Want to plan your NZ tramp using digital topographic maps? Like to view NZ Topo50 maps on your iPhone or Mac? What sorts of maps are best for tramping? How do you select the appropriate map? How can you load and calibrate these maps on an iPhone or Mac computer? What are some of the technical problems?
New Zealanders are certainly lucky to have high quality recent produced raster digital topographic maps (300dpi) available for download for FREE , and despite some controversy, the change to NZGD2000, which is equivalent to the universally used WGS84 for bushwalking purposes, has brought some bonuses for those of us who like to use NZ maps on our iPads and iPhones. There is no doubt that for tramping a 1:50K topographic map is needed and for steep terrain a 1:25K map is even better.
Many newer mapping programs that may not have been able to use the old NZGD1949 datum, but do have the newer WGS84 datum installed, are now able to be used by bushwalkers/trampers in NZ. Two of my favourite navigation apps, Bit Map for the iPhone and MacGPS Pro for the Mac computer can now view and use the latest NZ Topo50 (1:50K) and Topo250 (1:250K) maps. No doubt any GPS that is able to load non-proprietary maps will be able to used these maps too.
Land Information New Zealand (LINZ)
The new Topo50 and Topo250 map series are available for download from the Land Information New Zealand website in two formats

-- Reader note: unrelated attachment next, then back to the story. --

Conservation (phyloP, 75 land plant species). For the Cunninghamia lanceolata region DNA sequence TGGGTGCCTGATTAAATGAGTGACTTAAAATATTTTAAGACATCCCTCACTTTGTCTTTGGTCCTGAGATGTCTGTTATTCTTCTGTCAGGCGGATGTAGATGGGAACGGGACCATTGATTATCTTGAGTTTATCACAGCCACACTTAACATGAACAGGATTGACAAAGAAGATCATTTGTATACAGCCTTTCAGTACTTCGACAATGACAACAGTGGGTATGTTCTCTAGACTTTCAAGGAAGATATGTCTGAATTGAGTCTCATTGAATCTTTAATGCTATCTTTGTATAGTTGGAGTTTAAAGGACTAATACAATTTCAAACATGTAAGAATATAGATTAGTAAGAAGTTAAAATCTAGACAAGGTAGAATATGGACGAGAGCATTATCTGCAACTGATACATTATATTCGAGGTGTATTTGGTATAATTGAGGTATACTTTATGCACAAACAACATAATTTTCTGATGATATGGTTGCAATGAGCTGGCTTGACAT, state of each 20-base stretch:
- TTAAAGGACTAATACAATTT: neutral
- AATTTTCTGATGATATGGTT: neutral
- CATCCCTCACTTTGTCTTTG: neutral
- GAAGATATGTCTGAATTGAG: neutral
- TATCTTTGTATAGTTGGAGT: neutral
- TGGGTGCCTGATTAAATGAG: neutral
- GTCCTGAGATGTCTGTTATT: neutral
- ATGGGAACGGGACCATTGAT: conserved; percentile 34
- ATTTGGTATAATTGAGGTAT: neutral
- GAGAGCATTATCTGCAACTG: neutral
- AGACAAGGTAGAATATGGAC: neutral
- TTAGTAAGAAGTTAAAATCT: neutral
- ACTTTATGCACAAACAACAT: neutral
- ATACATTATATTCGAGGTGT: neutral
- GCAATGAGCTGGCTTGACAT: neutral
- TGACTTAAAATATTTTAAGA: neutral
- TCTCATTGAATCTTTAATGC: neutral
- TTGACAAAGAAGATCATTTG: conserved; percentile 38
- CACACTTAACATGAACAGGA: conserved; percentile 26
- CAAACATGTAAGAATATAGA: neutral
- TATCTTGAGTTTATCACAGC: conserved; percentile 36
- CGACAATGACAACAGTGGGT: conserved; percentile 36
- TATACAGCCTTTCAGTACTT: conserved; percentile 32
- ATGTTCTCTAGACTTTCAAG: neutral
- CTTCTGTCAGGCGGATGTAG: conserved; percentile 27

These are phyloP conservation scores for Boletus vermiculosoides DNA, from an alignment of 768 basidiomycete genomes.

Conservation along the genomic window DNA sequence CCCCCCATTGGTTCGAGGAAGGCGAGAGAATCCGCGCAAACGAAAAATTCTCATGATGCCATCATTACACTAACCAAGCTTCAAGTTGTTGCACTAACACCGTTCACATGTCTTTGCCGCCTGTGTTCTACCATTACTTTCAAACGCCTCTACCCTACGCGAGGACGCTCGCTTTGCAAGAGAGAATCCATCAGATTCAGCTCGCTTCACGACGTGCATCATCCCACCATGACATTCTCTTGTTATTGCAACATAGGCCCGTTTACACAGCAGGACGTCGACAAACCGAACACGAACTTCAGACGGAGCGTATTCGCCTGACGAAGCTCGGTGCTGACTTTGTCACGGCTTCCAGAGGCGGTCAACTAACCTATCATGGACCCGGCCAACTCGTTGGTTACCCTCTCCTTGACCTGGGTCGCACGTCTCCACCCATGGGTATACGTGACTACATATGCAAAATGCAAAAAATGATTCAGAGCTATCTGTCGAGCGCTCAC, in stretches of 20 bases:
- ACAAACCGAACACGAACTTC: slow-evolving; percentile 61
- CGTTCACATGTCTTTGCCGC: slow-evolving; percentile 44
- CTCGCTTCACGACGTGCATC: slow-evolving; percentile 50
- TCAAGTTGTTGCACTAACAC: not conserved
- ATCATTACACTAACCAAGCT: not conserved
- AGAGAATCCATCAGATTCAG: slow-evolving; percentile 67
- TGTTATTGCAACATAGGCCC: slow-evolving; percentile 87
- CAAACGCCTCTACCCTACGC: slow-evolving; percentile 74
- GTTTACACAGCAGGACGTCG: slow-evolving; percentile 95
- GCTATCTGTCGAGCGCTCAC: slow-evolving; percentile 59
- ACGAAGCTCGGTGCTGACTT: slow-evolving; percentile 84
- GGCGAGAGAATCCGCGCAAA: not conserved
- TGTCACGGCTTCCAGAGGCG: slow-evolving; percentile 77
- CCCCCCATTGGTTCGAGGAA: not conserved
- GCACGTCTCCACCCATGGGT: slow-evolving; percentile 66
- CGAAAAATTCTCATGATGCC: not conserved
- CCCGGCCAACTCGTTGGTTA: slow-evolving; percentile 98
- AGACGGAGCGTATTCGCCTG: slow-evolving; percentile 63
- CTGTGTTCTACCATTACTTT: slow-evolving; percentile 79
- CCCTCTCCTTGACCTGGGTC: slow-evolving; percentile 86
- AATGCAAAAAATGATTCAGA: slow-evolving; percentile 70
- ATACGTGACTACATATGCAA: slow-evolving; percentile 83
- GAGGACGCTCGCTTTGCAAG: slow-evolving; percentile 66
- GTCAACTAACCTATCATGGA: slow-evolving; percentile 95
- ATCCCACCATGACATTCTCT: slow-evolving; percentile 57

- geoTIFF (141 Mb for a typical map) (no map legend or margin, but includes embedded calibration data to allow automatic georeferencing and alignment of adjacent maps)
- TIFF (214Mb) (includes the legend and margins, identical to the paper version)
The first step is to decide which map you wish to download and this can be done by going to the LINZ Map Index page and selecting the appropriate 1:250,000 map. Once you have selected the correct large scale map, clicking the large grid square, will reveal twenty five, 20 km x 20km 1:50,000 maps which can then be individually selected for download.
Loading Topo Maps into your Map Viewing App
Bit Map requires that you first convert the geoTIFF map image file ( no margins or legend) into a form that it can read and labels .bitmap. This can be done within your iPhone or using a desktop application, such as those available free of charge on the developers website, which optimises the files for use prior to loading into your iPhone. The optimisation process splits the large geoTIFF image file into a large number of smaller tiled JPEG image files which have been produced at a much lower resolution to reduce loading time. This optimised format is very similar to ozf2 format, which means that if you already have files of this type from a program such as OziExplorer (not version 3), they should load without the need for any optimisation.
The next step is to calibrate the file, which requires a knowledge of the grid references of the corners of the map and the grid zone name. For the Routeburn track this is 59G. The grid references of the corners of the map (extents) can be found from the LINZ website, where it is possible to download the data as a text file, spreadsheet (preferred so you can change the order of the data) or view on the screen.
World UTM Grid Zones by Alan Morton
|View an enlarged map|
MacGPS Pro first needs to convert the geoTIFF image file into PICT format, which while no smaller, is the format used internally by the program. Once imported the file is automatically calibrated by the user when the correct units (datum: NXZGD2000 and grid: NZTM2000, km, m, magnetic or true) are chosen and the file saved.
Check you have it right by finding the coordinates of a known point on the map and see whether they correspond to that on the TIFF or paper map
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This article by Bush Walker is licensed under a Creative Commons Attribution-NonCommercial-ShareAlike 3.0 Unported License.